Suggestions for Improvement:

  • Equitable Leave Policy: Implement a gender-neutral leave policy, like Etsy’s 26-week leave for all parents.
  • Parental Leave-Friendly Environment: Encourage all parents to take their full leave without career repercussions.
  • Private Lactation Rooms: Provide dedicated spaces for nursing mothers.
  • Mentoring for Returning Mothers: Offer support and guidance through mentoring programs.
  • Phased Return: Allow new mothers to gradually resume full-time duties, easing their transition back into the workplace.


Solution # 6: Create your Circle and become a Circle Leader

  • Become a Champion: Lead a WomenTech Circle

WomenTech Circles are dynamic networks championing the growth, mentorship, and connectivity of women in tech, designed to elevate leadership skills and inclusivity to close the gender gap. As a Circle Leader, you're granted a unique blend of privilege and development opportunities, backed by comprehensive resources, training, and a community support system to ensure your success and the flourishing of your Circle, making each contribution a step towards a more diverse and inclusive tech industry. Start your circle today!

  • Join the Circle: A Unique Growth Opportunity

Joining a WomenTech Circle opens doors to a realm of growth and connectivity within the tech sphere. It's a nurturing environment where members can network, find mentorship, boost their skills, and gain the support of a community that shares their ambitions and challenges. Participation not only broadens your professional network but also enhances your leadership capabilities and provides you with diverse perspectives critical for climbing the tech career ladder. See all existing circles here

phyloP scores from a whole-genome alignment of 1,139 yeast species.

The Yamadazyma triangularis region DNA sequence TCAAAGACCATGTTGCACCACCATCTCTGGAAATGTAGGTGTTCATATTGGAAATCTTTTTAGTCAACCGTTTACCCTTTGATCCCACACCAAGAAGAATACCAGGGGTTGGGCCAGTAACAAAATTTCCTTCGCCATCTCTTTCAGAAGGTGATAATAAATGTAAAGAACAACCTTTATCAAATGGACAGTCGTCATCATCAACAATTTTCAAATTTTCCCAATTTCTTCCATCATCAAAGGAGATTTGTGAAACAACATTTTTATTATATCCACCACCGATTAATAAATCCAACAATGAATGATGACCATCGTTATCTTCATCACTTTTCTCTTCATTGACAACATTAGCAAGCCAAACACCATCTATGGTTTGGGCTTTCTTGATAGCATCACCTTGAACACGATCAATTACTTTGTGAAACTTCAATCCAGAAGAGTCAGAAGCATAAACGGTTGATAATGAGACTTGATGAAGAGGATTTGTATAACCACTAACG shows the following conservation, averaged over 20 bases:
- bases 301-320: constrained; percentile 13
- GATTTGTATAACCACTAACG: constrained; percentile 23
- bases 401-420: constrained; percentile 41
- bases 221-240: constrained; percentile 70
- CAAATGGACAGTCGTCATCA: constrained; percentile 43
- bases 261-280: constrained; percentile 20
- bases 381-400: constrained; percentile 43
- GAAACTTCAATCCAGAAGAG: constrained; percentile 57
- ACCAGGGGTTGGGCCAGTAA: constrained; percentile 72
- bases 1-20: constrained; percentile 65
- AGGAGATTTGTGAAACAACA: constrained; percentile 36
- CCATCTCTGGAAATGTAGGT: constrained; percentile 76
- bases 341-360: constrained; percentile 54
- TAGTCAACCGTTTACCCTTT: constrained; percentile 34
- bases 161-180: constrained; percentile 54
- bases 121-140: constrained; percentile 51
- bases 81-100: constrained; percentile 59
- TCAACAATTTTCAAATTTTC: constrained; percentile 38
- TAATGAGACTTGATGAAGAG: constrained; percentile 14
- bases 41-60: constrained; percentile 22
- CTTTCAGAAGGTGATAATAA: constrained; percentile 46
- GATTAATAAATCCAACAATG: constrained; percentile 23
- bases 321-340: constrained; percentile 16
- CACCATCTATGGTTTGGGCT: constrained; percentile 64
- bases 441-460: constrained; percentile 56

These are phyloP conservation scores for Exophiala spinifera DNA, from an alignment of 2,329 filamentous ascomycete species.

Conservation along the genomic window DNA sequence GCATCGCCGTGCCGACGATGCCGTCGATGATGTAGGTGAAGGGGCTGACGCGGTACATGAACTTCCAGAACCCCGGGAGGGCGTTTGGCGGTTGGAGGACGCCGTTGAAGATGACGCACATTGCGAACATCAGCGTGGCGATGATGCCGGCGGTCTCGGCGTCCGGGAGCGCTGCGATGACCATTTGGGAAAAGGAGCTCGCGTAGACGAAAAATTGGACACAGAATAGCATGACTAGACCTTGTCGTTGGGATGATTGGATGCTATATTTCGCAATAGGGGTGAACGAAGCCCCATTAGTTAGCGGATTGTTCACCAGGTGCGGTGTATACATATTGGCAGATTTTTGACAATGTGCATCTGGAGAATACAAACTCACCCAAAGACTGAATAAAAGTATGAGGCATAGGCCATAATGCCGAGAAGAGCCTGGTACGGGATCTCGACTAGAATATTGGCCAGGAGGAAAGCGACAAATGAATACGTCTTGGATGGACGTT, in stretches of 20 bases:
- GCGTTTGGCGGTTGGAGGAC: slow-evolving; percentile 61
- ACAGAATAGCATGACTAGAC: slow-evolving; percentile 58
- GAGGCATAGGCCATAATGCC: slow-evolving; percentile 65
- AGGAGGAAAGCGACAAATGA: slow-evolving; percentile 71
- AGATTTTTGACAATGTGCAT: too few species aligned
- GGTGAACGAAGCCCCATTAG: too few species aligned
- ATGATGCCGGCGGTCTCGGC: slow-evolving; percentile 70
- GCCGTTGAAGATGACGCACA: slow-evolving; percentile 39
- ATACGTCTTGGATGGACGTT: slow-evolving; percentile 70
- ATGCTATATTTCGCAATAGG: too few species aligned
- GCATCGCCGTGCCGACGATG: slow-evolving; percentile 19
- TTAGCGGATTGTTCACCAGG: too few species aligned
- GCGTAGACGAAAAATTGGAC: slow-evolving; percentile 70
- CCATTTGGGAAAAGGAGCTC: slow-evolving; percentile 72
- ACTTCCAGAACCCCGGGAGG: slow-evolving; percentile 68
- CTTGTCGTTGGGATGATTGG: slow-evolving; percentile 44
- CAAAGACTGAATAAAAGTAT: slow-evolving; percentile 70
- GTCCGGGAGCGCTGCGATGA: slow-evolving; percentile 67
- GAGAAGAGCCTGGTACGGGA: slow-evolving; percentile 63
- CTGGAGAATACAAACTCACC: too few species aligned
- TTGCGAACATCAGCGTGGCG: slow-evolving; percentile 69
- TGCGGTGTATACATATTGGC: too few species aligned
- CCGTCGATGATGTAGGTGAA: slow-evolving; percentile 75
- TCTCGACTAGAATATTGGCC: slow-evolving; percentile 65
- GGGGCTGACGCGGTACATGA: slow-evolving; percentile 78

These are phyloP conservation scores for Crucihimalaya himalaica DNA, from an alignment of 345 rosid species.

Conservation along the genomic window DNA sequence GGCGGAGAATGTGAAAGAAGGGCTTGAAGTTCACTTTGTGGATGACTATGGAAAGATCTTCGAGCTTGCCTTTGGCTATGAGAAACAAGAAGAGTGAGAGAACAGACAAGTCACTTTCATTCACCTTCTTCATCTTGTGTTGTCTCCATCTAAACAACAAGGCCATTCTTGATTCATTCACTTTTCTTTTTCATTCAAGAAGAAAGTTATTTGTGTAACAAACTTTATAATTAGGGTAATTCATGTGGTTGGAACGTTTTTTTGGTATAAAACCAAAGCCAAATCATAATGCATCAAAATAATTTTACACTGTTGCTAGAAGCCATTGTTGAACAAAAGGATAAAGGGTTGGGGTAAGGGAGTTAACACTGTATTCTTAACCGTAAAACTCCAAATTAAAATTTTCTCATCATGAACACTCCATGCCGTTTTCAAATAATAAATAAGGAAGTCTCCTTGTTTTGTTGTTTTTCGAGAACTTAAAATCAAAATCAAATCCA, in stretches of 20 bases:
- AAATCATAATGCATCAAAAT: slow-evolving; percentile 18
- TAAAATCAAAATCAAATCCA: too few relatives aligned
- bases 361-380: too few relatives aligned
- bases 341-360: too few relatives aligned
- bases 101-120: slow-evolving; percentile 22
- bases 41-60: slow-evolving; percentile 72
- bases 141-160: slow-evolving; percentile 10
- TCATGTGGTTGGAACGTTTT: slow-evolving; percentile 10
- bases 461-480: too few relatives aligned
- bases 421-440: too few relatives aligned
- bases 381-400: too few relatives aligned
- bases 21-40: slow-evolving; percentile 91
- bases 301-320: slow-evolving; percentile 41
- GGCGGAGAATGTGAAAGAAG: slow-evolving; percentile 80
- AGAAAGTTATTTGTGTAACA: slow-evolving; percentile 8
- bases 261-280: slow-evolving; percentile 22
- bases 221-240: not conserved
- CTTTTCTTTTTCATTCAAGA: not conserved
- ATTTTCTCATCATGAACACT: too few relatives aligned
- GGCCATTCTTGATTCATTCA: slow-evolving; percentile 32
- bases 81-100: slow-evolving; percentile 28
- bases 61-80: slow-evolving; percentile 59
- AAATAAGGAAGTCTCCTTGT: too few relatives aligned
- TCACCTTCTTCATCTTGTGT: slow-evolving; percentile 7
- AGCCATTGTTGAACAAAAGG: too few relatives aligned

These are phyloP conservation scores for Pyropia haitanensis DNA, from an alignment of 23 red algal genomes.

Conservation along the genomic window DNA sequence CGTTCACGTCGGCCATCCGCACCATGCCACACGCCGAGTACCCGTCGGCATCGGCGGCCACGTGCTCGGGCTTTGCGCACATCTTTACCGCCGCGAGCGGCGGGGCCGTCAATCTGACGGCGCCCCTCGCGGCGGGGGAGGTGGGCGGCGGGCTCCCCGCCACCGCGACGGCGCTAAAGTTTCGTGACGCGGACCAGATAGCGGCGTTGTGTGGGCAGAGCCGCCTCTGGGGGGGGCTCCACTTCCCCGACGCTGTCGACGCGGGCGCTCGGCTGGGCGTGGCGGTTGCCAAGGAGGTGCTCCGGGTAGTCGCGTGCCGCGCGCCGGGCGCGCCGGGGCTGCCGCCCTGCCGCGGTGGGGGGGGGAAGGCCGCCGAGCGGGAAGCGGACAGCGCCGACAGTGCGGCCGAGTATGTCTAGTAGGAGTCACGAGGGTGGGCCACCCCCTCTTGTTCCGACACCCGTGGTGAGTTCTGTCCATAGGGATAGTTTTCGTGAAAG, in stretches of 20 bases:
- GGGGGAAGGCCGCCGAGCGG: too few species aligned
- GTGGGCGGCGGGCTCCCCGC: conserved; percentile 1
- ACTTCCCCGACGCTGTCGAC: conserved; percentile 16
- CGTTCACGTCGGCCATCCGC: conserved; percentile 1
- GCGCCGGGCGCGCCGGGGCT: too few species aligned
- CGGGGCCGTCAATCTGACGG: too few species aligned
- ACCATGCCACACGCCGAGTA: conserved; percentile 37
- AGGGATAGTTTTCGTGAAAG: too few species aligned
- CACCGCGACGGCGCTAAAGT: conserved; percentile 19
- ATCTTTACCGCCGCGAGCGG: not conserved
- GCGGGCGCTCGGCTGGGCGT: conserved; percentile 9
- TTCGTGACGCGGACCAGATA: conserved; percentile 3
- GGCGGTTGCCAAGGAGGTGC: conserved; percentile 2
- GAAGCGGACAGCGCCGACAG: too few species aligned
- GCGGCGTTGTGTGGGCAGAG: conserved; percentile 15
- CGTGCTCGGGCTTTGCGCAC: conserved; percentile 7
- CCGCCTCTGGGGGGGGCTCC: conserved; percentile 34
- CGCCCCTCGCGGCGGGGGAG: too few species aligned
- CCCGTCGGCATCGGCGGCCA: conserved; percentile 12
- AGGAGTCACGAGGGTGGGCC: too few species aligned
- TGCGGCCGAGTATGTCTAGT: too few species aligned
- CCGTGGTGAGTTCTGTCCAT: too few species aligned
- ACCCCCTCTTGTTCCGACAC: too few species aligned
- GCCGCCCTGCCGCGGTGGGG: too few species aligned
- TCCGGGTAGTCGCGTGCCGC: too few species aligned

• Bring Your Company to the Circle

Companies also have a golden opportunity to amplify their diversity and inclusion efforts by partnering with the WomenTech Network. Encouraging female tech professionals to engage with existing Circles or to spearhead new ones within the organization is a transformative step towards achieving gender diversity. Send your partner application today   

  • Why It Matters: The Power of Empowerment

Empowering women in tech through WomenTech Circles is more than just building networks; it's about creating a movement toward equal representation, leadership, and success in the technology sector. It's a testament to the belief that when women are supported and empowered, they can break barriers and achieve greatness, benefiting not just themselves but the industry as a whole. Join the movement, lead, participate, and let's transform the tech world together.

About WomenTech Network: 

WomenTech Network is one of the world's leading communities for women in tech with more than 9,000 Global Ambassadors representing 179 countries. 104,000 women in tech and allies have collaborated with the network to date to cultivate a diverse global network that reaches 3.7 million people. WomenTech Network strives to empower women in tech through leadership development, professional growth, and mentorship programs.  

Become part of the community, and discover the benefits of WomenTech Network’s Memberships here